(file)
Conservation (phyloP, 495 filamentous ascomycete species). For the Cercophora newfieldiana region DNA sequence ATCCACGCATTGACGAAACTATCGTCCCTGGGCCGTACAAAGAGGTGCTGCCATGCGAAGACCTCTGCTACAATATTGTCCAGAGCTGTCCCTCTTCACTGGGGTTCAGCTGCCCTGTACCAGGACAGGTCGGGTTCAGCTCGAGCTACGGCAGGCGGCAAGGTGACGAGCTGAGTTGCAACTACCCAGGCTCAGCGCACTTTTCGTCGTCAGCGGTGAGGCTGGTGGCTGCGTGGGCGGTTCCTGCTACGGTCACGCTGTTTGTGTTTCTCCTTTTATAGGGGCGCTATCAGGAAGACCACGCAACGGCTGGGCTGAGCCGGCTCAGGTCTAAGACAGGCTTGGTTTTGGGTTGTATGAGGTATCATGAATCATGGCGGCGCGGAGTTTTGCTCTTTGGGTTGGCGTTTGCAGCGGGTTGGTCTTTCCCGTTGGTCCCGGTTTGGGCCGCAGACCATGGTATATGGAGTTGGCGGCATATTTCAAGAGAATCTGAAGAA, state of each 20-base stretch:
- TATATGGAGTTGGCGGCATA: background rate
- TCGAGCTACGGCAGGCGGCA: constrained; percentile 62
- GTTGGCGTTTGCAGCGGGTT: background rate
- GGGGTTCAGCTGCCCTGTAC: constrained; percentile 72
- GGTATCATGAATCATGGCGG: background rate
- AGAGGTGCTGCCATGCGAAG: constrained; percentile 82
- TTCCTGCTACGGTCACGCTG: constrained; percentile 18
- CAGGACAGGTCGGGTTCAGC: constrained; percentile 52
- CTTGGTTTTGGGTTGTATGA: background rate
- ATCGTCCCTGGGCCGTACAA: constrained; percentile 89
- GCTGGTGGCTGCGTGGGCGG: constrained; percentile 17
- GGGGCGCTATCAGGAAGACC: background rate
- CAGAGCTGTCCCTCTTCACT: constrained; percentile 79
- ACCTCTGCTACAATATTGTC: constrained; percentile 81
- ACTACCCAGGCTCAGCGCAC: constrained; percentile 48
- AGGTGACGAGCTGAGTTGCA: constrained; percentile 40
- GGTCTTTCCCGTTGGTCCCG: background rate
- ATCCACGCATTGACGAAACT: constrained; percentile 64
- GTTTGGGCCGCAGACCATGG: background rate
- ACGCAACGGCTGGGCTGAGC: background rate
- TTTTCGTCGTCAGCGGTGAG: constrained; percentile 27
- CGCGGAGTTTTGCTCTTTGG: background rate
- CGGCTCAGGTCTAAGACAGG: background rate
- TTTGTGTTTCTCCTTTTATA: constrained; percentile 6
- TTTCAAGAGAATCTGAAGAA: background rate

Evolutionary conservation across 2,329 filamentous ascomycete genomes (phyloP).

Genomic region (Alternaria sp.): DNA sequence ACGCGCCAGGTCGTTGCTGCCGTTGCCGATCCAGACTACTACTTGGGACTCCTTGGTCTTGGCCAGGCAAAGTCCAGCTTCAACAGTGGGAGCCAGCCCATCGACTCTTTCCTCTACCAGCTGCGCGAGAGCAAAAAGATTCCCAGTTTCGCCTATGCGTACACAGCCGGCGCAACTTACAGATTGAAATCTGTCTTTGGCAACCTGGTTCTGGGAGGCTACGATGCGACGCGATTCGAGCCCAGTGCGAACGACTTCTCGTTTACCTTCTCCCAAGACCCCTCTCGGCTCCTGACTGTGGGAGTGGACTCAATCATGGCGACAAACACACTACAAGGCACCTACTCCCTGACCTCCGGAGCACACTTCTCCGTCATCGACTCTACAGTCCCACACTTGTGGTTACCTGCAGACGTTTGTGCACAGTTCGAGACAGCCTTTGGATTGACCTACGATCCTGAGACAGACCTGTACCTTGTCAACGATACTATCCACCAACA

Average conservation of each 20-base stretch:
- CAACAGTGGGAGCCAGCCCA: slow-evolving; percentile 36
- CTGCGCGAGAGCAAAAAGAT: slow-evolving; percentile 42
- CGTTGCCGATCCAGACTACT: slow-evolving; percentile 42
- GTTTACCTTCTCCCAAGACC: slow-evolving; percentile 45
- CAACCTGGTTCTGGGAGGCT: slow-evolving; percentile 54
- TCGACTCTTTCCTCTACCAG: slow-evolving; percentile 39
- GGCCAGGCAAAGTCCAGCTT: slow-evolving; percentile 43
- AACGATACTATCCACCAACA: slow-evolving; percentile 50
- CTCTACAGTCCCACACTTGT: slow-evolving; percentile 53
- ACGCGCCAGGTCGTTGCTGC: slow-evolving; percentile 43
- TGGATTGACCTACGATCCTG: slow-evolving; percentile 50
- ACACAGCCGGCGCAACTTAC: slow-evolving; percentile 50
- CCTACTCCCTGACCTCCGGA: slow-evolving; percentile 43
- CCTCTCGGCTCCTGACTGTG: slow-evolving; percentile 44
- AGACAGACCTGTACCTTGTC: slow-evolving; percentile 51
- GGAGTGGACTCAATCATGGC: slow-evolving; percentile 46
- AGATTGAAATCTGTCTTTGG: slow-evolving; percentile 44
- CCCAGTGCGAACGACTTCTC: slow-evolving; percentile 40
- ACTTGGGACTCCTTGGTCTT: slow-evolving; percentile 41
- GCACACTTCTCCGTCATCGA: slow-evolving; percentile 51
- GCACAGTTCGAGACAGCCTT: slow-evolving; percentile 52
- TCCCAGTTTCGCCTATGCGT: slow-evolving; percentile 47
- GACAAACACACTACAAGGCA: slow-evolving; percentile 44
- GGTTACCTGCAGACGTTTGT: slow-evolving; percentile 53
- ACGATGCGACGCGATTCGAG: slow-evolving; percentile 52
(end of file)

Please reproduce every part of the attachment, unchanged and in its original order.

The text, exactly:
Conservation (phyloP, 495 filamentous ascomycete species). For the Cercophora newfieldiana region DNA sequence ATCCACGCATTGACGAAACTATCGTCCCTGGGCCGTACAAAGAGGTGCTGCCATGCGAAGACCTCTGCTACAATATTGTCCAGAGCTGTCCCTCTTCACTGGGGTTCAGCTGCCCTGTACCAGGACAGGTCGGGTTCAGCTCGAGCTACGGCAGGCGGCAAGGTGACGAGCTGAGTTGCAACTACCCAGGCTCAGCGCACTTTTCGTCGTCAGCGGTGAGGCTGGTGGCTGCGTGGGCGGTTCCTGCTACGGTCACGCTGTTTGTGTTTCTCCTTTTATAGGGGCGCTATCAGGAAGACCACGCAACGGCTGGGCTGAGCCGGCTCAGGTCTAAGACAGGCTTGGTTTTGGGTTGTATGAGGTATCATGAATCATGGCGGCGCGGAGTTTTGCTCTTTGGGTTGGCGTTTGCAGCGGGTTGGTCTTTCCCGTTGGTCCCGGTTTGGGCCGCAGACCATGGTATATGGAGTTGGCGGCATATTTCAAGAGAATCTGAAGAA, state of each 20-base stretch:
- TATATGGAGTTGGCGGCATA: background rate
- TCGAGCTACGGCAGGCGGCA: constrained; percentile 62
- GTTGGCGTTTGCAGCGGGTT: background rate
- GGGGTTCAGCTGCCCTGTAC: constrained; percentile 72
- GGTATCATGAATCATGGCGG: background rate
- AGAGGTGCTGCCATGCGAAG: constrained; percentile 82
- TTCCTGCTACGGTCACGCTG: constrained; percentile 18
- CAGGACAGGTCGGGTTCAGC: constrained; percentile 52
- CTTGGTTTTGGGTTGTATGA: background rate
- ATCGTCCCTGGGCCGTACAA: constrained; percentile 89
- GCTGGTGGCTGCGTGGGCGG: constrained; percentile 17
- GGGGCGCTATCAGGAAGACC: background rate
- CAGAGCTGTCCCTCTTCACT: constrained; percentile 79
- ACCTCTGCTACAATATTGTC: constrained; percentile 81
- ACTACCCAGGCTCAGCGCAC: constrained; percentile 48
- AGGTGACGAGCTGAGTTGCA: constrained; percentile 40
- GGTCTTTCCCGTTGGTCCCG: background rate
- ATCCACGCATTGACGAAACT: constrained; percentile 64
- GTTTGGGCCGCAGACCATGG: background rate
- ACGCAACGGCTGGGCTGAGC: background rate
- TTTTCGTCGTCAGCGGTGAG: constrained; percentile 27
- CGCGGAGTTTTGCTCTTTGG: background rate
- CGGCTCAGGTCTAAGACAGG: background rate
- TTTGTGTTTCTCCTTTTATA: constrained; percentile 6
- TTTCAAGAGAATCTGAAGAA: background rate

Evolutionary conservation across 2,329 filamentous ascomycete genomes (phyloP).

Genomic region (Alternaria sp.): DNA sequence ACGCGCCAGGTCGTTGCTGCCGTTGCCGATCCAGACTACTACTTGGGACTCCTTGGTCTTGGCCAGGCAAAGTCCAGCTTCAACAGTGGGAGCCAGCCCATCGACTCTTTCCTCTACCAGCTGCGCGAGAGCAAAAAGATTCCCAGTTTCGCCTATGCGTACACAGCCGGCGCAACTTACAGATTGAAATCTGTCTTTGGCAACCTGGTTCTGGGAGGCTACGATGCGACGCGATTCGAGCCCAGTGCGAACGACTTCTCGTTTACCTTCTCCCAAGACCCCTCTCGGCTCCTGACTGTGGGAGTGGACTCAATCATGGCGACAAACACACTACAAGGCACCTACTCCCTGACCTCCGGAGCACACTTCTCCGTCATCGACTCTACAGTCCCACACTTGTGGTTACCTGCAGACGTTTGTGCACAGTTCGAGACAGCCTTTGGATTGACCTACGATCCTGAGACAGACCTGTACCTTGTCAACGATACTATCCACCAACA

Average conservation of each 20-base stretch:
- CAACAGTGGGAGCCAGCCCA: slow-evolving; percentile 36
- CTGCGCGAGAGCAAAAAGAT: slow-evolving; percentile 42
- CGTTGCCGATCCAGACTACT: slow-evolving; percentile 42
- GTTTACCTTCTCCCAAGACC: slow-evolving; percentile 45
- CAACCTGGTTCTGGGAGGCT: slow-evolving; percentile 54
- TCGACTCTTTCCTCTACCAG: slow-evolving; percentile 39
- GGCCAGGCAAAGTCCAGCTT: slow-evolving; percentile 43
- AACGATACTATCCACCAACA: slow-evolving; percentile 50
- CTCTACAGTCCCACACTTGT: slow-evolving; percentile 53
- ACGCGCCAGGTCGTTGCTGC: slow-evolving; percentile 43
- TGGATTGACCTACGATCCTG: slow-evolving; percentile 50
- ACACAGCCGGCGCAACTTAC: slow-evolving; percentile 50
- CCTACTCCCTGACCTCCGGA: slow-evolving; percentile 43
- CCTCTCGGCTCCTGACTGTG: slow-evolving; percentile 44
- AGACAGACCTGTACCTTGTC: slow-evolving; percentile 51
- GGAGTGGACTCAATCATGGC: slow-evolving; percentile 46
- AGATTGAAATCTGTCTTTGG: slow-evolving; percentile 44
- CCCAGTGCGAACGACTTCTC: slow-evolving; percentile 40
- ACTTGGGACTCCTTGGTCTT: slow-evolving; percentile 41
- GCACACTTCTCCGTCATCGA: slow-evolving; percentile 51
- GCACAGTTCGAGACAGCCTT: slow-evolving; percentile 52
- TCCCAGTTTCGCCTATGCGT: slow-evolving; percentile 47
- GACAAACACACTACAAGGCA: slow-evolving; percentile 44
- GGTTACCTGCAGACGTTTGT: slow-evolving; percentile 53
- ACGATGCGACGCGATTCGAG: slow-evolving; percentile 52